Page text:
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Subject: Re: Contradictory requirements?

>>>>> "TM" == Tim Moses <tim.moses@entrust.com> writes:

    TM> Any protocol profile that relies on token possession for
    TM> authenticating the principal (e.g. the "standard commercial
    TM> browser" profile) runs into problems in daisy-chained
    TM> scenarios, as (without the involvement of the asserting party
    TM> at each step) an intermediary can impersonate the principal.

Absolutely true. The semantics of presentation of a token is pretty
convoluted and strange.

Take the "application chain" use case, for example. When the Web user
makes a request to the Web server, the presentation of the token
means, "I am Webb Q. Yousser, and I wish to retrieve/execute resource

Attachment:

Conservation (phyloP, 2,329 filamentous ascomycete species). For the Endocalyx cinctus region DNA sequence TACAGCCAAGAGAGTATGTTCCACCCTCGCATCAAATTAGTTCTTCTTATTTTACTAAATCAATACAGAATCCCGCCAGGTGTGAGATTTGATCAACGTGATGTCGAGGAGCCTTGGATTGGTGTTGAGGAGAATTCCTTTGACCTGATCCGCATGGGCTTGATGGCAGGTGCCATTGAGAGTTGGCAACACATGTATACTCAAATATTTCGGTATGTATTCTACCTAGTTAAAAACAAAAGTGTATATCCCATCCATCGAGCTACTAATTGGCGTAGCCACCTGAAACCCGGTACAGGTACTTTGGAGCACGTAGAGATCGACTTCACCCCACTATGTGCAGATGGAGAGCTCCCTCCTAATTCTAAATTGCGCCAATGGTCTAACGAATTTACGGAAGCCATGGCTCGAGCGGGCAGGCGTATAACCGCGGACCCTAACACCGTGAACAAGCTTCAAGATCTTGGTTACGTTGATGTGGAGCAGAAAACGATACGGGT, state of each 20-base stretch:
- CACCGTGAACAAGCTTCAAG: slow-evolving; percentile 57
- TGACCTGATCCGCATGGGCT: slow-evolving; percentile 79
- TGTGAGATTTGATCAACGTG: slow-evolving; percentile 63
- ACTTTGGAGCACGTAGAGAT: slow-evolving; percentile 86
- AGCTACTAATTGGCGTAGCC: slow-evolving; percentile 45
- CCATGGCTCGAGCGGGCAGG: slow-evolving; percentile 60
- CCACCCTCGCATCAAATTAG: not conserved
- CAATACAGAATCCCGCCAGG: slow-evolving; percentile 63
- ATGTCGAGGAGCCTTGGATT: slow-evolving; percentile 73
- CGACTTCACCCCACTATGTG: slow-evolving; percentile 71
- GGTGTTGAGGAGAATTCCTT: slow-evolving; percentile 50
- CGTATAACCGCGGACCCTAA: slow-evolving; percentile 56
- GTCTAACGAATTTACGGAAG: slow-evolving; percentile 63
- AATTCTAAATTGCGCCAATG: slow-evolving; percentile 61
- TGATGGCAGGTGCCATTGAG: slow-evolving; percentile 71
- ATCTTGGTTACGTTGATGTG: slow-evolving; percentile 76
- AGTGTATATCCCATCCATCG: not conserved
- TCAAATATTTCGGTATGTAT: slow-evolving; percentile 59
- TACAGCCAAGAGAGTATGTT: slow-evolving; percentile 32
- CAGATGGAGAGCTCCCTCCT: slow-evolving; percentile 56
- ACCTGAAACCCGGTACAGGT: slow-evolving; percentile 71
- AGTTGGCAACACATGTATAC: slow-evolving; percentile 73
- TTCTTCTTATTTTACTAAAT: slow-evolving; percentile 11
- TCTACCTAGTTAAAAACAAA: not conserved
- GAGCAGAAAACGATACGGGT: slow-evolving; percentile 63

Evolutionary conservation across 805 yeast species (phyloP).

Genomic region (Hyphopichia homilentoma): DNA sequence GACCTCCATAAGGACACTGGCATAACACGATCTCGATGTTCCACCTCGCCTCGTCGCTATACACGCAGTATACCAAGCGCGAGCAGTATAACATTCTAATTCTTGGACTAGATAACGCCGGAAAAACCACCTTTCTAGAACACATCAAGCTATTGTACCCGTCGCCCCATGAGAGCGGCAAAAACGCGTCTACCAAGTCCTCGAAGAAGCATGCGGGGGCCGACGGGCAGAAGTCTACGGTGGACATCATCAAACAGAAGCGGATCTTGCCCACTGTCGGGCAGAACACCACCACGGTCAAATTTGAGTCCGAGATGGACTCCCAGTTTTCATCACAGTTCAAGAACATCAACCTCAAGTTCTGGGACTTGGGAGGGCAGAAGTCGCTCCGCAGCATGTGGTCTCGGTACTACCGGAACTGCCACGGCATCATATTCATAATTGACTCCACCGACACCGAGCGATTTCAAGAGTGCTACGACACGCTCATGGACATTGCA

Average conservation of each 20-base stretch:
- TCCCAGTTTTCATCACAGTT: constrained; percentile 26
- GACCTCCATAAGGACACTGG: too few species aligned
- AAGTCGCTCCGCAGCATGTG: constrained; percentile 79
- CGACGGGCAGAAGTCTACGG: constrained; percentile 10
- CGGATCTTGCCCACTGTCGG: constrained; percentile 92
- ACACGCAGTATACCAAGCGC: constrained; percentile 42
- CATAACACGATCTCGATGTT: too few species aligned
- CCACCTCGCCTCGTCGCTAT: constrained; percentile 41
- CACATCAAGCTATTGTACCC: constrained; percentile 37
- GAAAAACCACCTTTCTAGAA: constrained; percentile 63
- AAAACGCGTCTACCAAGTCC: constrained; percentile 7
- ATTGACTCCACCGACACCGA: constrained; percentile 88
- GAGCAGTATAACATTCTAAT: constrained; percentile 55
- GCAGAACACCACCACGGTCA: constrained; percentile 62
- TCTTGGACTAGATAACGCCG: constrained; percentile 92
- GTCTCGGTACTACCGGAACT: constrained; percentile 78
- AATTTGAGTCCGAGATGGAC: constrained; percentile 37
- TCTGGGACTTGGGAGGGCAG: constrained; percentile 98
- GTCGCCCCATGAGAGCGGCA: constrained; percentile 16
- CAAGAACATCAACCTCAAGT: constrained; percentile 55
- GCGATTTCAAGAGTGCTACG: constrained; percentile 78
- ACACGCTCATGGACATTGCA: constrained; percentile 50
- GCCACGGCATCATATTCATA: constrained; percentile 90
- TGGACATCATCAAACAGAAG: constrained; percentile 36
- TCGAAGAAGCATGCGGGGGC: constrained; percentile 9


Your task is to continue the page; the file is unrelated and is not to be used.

When the Web server turns around and presents the same token to the
Application Server 1, the semantic becomes, "Webb Q. Yousser is
executing my resource X. Execution of resource X requires access to
your resource Y, so I'd like you to give me resource Y with Webb
Q. Yousser's authorization level."

In a further chaining, Application Server 1 could ask Application
Server 2 for another resource Z, again on behalf of WQY and using
WQY's authorization level.

There is, of course, a never-ending spiral of a bastard form of
delegation going on here -- from user to local application to local
computer to network router to network router to Web server to
Application Server. It does depend on an implicit level of trust
between each pair of links in the chain.

If Application Server 1 does not know and trust Web Server, it's
probably a bad idea to execute anything that Web Server asks for, with
or without a SAML token. In effect, Application Server 1 must trust
Web Server at the "impersonate" level, which is really quite a lot of


Evan Prodromou, Senior Architect        eprodromou@securant.com
Securant Technologies, Inc.             415-856-9551

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